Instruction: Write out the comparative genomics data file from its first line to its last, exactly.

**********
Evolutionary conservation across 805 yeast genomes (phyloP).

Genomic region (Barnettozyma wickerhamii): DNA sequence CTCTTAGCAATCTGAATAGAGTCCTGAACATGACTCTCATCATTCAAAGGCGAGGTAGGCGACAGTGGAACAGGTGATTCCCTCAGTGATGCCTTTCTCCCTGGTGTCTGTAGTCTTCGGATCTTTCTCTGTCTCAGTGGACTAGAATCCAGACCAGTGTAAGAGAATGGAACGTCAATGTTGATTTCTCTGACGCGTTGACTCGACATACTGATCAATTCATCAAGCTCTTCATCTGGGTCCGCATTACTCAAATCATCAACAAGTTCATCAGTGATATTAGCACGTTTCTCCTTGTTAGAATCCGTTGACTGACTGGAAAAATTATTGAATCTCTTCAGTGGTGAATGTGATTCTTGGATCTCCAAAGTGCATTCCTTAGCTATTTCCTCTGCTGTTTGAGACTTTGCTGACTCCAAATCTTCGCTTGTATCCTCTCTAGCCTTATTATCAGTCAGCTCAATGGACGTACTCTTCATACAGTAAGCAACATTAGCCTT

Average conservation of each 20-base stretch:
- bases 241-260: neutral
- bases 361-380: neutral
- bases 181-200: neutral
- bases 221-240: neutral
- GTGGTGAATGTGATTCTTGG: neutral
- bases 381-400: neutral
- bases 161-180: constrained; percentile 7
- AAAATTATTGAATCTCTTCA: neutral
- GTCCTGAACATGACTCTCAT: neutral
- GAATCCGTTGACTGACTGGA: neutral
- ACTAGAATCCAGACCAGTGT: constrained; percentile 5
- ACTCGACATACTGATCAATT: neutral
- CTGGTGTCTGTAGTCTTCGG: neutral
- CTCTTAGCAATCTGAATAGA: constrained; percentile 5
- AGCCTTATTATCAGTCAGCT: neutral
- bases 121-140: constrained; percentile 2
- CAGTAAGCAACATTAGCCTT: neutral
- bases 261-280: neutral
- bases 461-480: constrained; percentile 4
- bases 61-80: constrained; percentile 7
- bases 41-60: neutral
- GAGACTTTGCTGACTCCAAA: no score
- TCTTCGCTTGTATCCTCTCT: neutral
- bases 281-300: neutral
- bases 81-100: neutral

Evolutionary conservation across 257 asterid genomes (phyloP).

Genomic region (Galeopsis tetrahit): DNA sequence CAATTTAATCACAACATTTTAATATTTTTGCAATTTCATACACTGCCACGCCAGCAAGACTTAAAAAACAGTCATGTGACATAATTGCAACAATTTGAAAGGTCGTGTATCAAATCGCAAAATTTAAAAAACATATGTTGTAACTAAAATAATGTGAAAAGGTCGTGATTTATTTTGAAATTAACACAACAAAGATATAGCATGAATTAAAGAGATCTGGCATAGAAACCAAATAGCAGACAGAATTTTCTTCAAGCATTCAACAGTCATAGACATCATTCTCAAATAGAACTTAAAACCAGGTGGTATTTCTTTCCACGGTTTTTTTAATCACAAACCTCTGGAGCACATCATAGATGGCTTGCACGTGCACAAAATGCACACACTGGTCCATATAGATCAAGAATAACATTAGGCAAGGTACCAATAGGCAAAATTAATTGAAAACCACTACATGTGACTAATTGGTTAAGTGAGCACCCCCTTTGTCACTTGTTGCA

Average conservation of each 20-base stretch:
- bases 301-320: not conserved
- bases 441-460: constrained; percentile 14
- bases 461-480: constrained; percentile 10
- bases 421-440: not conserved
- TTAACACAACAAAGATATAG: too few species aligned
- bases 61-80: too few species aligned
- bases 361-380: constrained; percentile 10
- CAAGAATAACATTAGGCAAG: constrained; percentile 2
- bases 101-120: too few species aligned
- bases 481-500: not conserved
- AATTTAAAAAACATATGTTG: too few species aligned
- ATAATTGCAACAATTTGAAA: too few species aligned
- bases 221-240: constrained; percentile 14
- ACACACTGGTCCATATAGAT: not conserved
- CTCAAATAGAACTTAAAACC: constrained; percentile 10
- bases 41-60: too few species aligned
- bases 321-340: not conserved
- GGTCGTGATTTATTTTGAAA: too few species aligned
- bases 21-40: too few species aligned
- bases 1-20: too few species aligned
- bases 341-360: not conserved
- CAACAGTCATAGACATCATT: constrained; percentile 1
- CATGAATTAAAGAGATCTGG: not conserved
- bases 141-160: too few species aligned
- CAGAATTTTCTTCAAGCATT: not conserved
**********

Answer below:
Evolutionary conservation across 805 yeast genomes (phyloP).

Genomic region (Barnettozyma wickerhamii): DNA sequence CTCTTAGCAATCTGAATAGAGTCCTGAACATGACTCTCATCATTCAAAGGCGAGGTAGGCGACAGTGGAACAGGTGATTCCCTCAGTGATGCCTTTCTCCCTGGTGTCTGTAGTCTTCGGATCTTTCTCTGTCTCAGTGGACTAGAATCCAGACCAGTGTAAGAGAATGGAACGTCAATGTTGATTTCTCTGACGCGTTGACTCGACATACTGATCAATTCATCAAGCTCTTCATCTGGGTCCGCATTACTCAAATCATCAACAAGTTCATCAGTGATATTAGCACGTTTCTCCTTGTTAGAATCCGTTGACTGACTGGAAAAATTATTGAATCTCTTCAGTGGTGAATGTGATTCTTGGATCTCCAAAGTGCATTCCTTAGCTATTTCCTCTGCTGTTTGAGACTTTGCTGACTCCAAATCTTCGCTTGTATCCTCTCTAGCCTTATTATCAGTCAGCTCAATGGACGTACTCTTCATACAGTAAGCAACATTAGCCTT

Average conservation of each 20-base stretch:
- bases 241-260: neutral
- bases 361-380: neutral
- bases 181-200: neutral
- bases 221-240: neutral
- GTGGTGAATGTGATTCTTGG: neutral
- bases 381-400: neutral
- bases 161-180: constrained; percentile 7
- AAAATTATTGAATCTCTTCA: neutral
- GTCCTGAACATGACTCTCAT: neutral
- GAATCCGTTGACTGACTGGA: neutral
- ACTAGAATCCAGACCAGTGT: constrained; percentile 5
- ACTCGACATACTGATCAATT: neutral
- CTGGTGTCTGTAGTCTTCGG: neutral
- CTCTTAGCAATCTGAATAGA: constrained; percentile 5
- AGCCTTATTATCAGTCAGCT: neutral
- bases 121-140: constrained; percentile 2
- CAGTAAGCAACATTAGCCTT: neutral
- bases 261-280: neutral
- bases 461-480: constrained; percentile 4
- bases 61-80: constrained; percentile 7
- bases 41-60: neutral
- GAGACTTTGCTGACTCCAAA: no score
- TCTTCGCTTGTATCCTCTCT: neutral
- bases 281-300: neutral
- bases 81-100: neutral

Evolutionary conservation across 257 asterid genomes (phyloP).

Genomic region (Galeopsis tetrahit): DNA sequence CAATTTAATCACAACATTTTAATATTTTTGCAATTTCATACACTGCCACGCCAGCAAGACTTAAAAAACAGTCATGTGACATAATTGCAACAATTTGAAAGGTCGTGTATCAAATCGCAAAATTTAAAAAACATATGTTGTAACTAAAATAATGTGAAAAGGTCGTGATTTATTTTGAAATTAACACAACAAAGATATAGCATGAATTAAAGAGATCTGGCATAGAAACCAAATAGCAGACAGAATTTTCTTCAAGCATTCAACAGTCATAGACATCATTCTCAAATAGAACTTAAAACCAGGTGGTATTTCTTTCCACGGTTTTTTTAATCACAAACCTCTGGAGCACATCATAGATGGCTTGCACGTGCACAAAATGCACACACTGGTCCATATAGATCAAGAATAACATTAGGCAAGGTACCAATAGGCAAAATTAATTGAAAACCACTACATGTGACTAATTGGTTAAGTGAGCACCCCCTTTGTCACTTGTTGCA

Average conservation of each 20-base stretch:
- bases 301-320: not conserved
- bases 441-460: constrained; percentile 14
- bases 461-480: constrained; percentile 10
- bases 421-440: not conserved
- TTAACACAACAAAGATATAG: too few species aligned
- bases 61-80: too few species aligned
- bases 361-380: constrained; percentile 10
- CAAGAATAACATTAGGCAAG: constrained; percentile 2
- bases 101-120: too few species aligned
- bases 481-500: not conserved
- AATTTAAAAAACATATGTTG: too few species aligned
- ATAATTGCAACAATTTGAAA: too few species aligned
- bases 221-240: constrained; percentile 14
- ACACACTGGTCCATATAGAT: not conserved
- CTCAAATAGAACTTAAAACC: constrained; percentile 10
- bases 41-60: too few species aligned
- bases 321-340: not conserved
- GGTCGTGATTTATTTTGAAA: too few species aligned
- bases 21-40: too few species aligned
- bases 1-20: too few species aligned
- bases 341-360: not conserved
- CAACAGTCATAGACATCATT: constrained; percentile 1
- CATGAATTAAAGAGATCTGG: not conserved
- bases 141-160: too few species aligned
- CAGAATTTTCTTCAAGCATT: not conserved